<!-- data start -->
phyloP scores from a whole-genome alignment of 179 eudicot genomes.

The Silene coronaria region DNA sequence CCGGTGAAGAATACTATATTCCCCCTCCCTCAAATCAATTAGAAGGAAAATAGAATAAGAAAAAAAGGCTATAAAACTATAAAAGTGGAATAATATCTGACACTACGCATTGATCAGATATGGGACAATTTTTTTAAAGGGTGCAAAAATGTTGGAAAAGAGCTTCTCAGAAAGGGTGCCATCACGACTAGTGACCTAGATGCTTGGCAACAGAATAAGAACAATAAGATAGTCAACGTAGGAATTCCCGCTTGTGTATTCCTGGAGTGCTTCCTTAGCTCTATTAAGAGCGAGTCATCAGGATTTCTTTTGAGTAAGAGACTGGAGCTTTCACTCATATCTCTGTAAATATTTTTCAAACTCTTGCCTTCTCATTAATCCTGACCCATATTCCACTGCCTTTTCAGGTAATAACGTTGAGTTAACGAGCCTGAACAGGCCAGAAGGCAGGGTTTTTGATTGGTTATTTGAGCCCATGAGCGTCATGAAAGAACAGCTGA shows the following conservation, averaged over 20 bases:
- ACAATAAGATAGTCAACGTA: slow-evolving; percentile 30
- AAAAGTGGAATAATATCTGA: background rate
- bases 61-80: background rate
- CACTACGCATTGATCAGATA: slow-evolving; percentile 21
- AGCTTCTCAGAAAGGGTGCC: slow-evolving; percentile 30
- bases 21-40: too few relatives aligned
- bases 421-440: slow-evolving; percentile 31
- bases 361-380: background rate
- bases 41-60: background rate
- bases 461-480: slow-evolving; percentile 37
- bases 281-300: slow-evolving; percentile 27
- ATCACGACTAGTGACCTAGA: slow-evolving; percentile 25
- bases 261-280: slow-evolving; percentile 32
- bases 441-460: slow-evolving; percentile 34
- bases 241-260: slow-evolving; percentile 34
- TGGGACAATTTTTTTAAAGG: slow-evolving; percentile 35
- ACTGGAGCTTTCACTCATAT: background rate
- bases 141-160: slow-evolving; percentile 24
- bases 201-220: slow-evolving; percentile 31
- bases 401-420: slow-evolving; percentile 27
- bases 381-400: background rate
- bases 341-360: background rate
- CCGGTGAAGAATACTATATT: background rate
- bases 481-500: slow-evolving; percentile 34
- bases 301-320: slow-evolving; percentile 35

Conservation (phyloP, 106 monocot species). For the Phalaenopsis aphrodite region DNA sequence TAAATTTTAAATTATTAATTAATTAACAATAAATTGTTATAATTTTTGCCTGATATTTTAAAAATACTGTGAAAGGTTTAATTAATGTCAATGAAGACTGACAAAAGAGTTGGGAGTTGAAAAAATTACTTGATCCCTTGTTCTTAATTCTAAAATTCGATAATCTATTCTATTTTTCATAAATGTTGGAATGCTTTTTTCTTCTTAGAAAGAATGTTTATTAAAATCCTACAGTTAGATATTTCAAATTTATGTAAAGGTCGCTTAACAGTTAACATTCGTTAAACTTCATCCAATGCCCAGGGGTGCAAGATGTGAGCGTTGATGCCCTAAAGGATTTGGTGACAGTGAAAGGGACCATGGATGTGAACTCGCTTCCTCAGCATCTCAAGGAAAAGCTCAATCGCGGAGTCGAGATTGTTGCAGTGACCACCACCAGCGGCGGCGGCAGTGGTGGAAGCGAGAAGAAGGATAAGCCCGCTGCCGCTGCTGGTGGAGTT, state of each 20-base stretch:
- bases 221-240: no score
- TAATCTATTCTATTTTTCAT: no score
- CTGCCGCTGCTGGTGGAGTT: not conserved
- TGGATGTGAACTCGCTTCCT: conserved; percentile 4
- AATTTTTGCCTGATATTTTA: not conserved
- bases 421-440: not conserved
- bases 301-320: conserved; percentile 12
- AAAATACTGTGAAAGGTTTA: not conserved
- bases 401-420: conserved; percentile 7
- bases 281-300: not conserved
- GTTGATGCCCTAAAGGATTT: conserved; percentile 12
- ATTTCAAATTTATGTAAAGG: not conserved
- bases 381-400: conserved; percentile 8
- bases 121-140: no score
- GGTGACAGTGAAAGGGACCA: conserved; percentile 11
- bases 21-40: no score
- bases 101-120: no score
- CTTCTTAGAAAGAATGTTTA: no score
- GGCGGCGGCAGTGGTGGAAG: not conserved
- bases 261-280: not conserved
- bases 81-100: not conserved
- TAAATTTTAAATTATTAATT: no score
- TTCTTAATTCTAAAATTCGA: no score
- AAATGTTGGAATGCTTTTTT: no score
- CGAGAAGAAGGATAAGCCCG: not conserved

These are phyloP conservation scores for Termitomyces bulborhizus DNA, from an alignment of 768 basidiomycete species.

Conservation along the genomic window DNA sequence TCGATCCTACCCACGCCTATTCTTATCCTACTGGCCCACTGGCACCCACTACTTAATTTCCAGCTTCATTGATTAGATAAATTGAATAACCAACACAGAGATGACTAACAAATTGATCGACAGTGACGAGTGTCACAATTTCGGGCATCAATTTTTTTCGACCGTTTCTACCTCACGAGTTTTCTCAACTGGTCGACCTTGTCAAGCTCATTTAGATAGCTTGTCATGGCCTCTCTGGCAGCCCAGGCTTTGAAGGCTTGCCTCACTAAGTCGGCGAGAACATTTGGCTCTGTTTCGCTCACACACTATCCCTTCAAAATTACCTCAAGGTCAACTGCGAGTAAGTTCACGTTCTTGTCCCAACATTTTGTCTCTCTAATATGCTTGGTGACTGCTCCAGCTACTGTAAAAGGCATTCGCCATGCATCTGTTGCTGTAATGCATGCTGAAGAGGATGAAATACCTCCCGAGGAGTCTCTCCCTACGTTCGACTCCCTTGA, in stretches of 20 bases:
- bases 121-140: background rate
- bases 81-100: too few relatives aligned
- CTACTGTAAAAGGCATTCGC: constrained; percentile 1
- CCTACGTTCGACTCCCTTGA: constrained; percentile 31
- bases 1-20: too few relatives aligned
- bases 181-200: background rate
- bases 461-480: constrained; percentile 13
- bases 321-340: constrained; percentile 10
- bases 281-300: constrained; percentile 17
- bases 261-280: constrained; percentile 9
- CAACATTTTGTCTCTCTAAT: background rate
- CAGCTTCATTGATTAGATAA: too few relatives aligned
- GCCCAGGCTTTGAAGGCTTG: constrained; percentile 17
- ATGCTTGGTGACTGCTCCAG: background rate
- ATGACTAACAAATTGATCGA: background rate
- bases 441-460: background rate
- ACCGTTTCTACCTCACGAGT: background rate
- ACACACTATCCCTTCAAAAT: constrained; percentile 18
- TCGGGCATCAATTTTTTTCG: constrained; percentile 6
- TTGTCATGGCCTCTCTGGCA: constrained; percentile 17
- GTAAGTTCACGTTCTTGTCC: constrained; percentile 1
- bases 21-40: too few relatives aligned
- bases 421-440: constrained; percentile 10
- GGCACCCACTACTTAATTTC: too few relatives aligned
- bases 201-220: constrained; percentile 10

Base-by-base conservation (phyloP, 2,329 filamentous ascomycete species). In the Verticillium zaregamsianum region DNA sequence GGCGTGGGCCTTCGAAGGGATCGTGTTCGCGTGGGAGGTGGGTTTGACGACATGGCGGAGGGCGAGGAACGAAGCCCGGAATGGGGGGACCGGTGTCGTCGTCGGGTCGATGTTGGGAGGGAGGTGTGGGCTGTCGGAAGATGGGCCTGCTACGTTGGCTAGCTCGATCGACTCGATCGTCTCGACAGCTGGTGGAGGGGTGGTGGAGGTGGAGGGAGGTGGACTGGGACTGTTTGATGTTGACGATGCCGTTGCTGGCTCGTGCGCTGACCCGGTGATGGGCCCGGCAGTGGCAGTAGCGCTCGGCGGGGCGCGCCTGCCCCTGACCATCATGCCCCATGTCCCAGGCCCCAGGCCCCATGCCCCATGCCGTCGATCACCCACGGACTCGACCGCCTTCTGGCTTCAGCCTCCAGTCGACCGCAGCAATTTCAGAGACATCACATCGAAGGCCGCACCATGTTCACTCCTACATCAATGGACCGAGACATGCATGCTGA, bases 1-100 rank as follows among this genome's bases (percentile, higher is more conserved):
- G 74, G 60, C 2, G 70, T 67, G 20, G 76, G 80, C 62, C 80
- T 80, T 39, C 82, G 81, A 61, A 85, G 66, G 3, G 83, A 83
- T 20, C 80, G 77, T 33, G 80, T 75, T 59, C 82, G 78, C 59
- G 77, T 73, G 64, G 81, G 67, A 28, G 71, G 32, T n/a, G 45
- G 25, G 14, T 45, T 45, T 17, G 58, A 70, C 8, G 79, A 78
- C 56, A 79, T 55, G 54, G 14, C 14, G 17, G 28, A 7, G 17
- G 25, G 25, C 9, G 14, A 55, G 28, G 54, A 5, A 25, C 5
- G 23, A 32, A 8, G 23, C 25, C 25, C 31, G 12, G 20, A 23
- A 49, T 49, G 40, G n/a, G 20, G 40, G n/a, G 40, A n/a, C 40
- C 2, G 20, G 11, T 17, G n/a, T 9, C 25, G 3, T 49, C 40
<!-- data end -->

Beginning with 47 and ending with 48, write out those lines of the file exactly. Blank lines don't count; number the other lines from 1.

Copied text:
- GGCGGCGGCAGTGGTGGAAG: not conserved
- bases 261-280: not conserved